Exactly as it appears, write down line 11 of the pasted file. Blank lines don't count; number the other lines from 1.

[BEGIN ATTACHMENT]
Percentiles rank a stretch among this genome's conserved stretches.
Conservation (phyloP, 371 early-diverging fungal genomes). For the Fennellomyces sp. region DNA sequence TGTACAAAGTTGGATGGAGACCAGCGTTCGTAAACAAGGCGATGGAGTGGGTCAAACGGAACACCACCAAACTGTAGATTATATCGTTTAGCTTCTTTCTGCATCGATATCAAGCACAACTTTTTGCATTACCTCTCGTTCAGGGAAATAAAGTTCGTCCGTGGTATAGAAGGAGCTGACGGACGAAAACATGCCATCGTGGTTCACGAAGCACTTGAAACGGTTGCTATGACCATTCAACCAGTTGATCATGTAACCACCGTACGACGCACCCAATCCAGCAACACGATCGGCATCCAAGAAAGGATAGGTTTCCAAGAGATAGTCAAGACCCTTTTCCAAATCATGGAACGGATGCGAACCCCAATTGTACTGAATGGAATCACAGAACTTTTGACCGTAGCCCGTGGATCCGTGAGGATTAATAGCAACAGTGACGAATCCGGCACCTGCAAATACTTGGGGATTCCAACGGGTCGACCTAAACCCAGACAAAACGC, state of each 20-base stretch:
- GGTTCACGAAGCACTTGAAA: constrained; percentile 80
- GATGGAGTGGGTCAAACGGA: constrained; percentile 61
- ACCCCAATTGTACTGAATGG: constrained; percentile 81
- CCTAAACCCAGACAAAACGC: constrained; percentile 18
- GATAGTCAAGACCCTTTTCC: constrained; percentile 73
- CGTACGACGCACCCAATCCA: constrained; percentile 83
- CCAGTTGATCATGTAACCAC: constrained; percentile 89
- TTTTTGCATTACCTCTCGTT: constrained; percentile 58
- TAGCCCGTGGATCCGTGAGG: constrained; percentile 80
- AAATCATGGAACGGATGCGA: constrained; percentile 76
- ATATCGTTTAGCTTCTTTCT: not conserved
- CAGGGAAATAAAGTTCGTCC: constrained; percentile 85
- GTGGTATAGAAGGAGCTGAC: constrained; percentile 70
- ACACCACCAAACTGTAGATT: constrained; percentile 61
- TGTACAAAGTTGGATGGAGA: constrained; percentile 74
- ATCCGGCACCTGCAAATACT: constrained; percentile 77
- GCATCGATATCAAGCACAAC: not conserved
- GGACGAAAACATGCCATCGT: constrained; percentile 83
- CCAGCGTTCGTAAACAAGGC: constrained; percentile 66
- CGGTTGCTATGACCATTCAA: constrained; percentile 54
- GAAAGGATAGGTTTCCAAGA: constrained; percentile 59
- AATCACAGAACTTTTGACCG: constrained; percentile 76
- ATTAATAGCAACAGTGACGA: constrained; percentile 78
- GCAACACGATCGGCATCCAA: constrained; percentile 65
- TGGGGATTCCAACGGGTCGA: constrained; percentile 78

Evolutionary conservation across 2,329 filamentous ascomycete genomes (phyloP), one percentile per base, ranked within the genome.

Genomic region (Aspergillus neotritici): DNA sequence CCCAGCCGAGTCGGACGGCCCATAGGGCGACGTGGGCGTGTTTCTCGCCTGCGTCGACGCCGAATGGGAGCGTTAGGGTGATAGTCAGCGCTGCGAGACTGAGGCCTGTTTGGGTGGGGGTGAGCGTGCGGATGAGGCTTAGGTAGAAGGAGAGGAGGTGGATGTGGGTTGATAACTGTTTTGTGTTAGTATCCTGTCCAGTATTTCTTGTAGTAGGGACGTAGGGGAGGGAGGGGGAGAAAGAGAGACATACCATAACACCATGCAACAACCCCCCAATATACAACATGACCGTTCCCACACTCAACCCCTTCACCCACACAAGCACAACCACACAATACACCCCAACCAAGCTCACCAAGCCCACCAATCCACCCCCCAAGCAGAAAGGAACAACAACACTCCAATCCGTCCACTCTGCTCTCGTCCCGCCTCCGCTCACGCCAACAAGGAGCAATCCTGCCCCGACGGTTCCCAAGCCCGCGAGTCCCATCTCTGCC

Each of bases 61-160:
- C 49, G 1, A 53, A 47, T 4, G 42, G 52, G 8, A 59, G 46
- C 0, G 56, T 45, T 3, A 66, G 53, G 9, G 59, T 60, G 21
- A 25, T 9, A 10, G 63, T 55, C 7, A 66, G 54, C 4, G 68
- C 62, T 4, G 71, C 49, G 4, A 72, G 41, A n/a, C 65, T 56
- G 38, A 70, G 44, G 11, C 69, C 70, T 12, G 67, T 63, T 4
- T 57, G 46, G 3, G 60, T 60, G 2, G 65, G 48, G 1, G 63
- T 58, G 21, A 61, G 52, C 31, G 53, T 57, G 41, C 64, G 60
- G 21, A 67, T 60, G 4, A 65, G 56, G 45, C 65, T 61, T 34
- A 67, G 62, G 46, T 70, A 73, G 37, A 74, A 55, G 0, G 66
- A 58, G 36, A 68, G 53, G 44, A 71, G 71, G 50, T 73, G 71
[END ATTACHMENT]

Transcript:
- TAGCCCGTGGATCCGTGAGG: constrained; percentile 80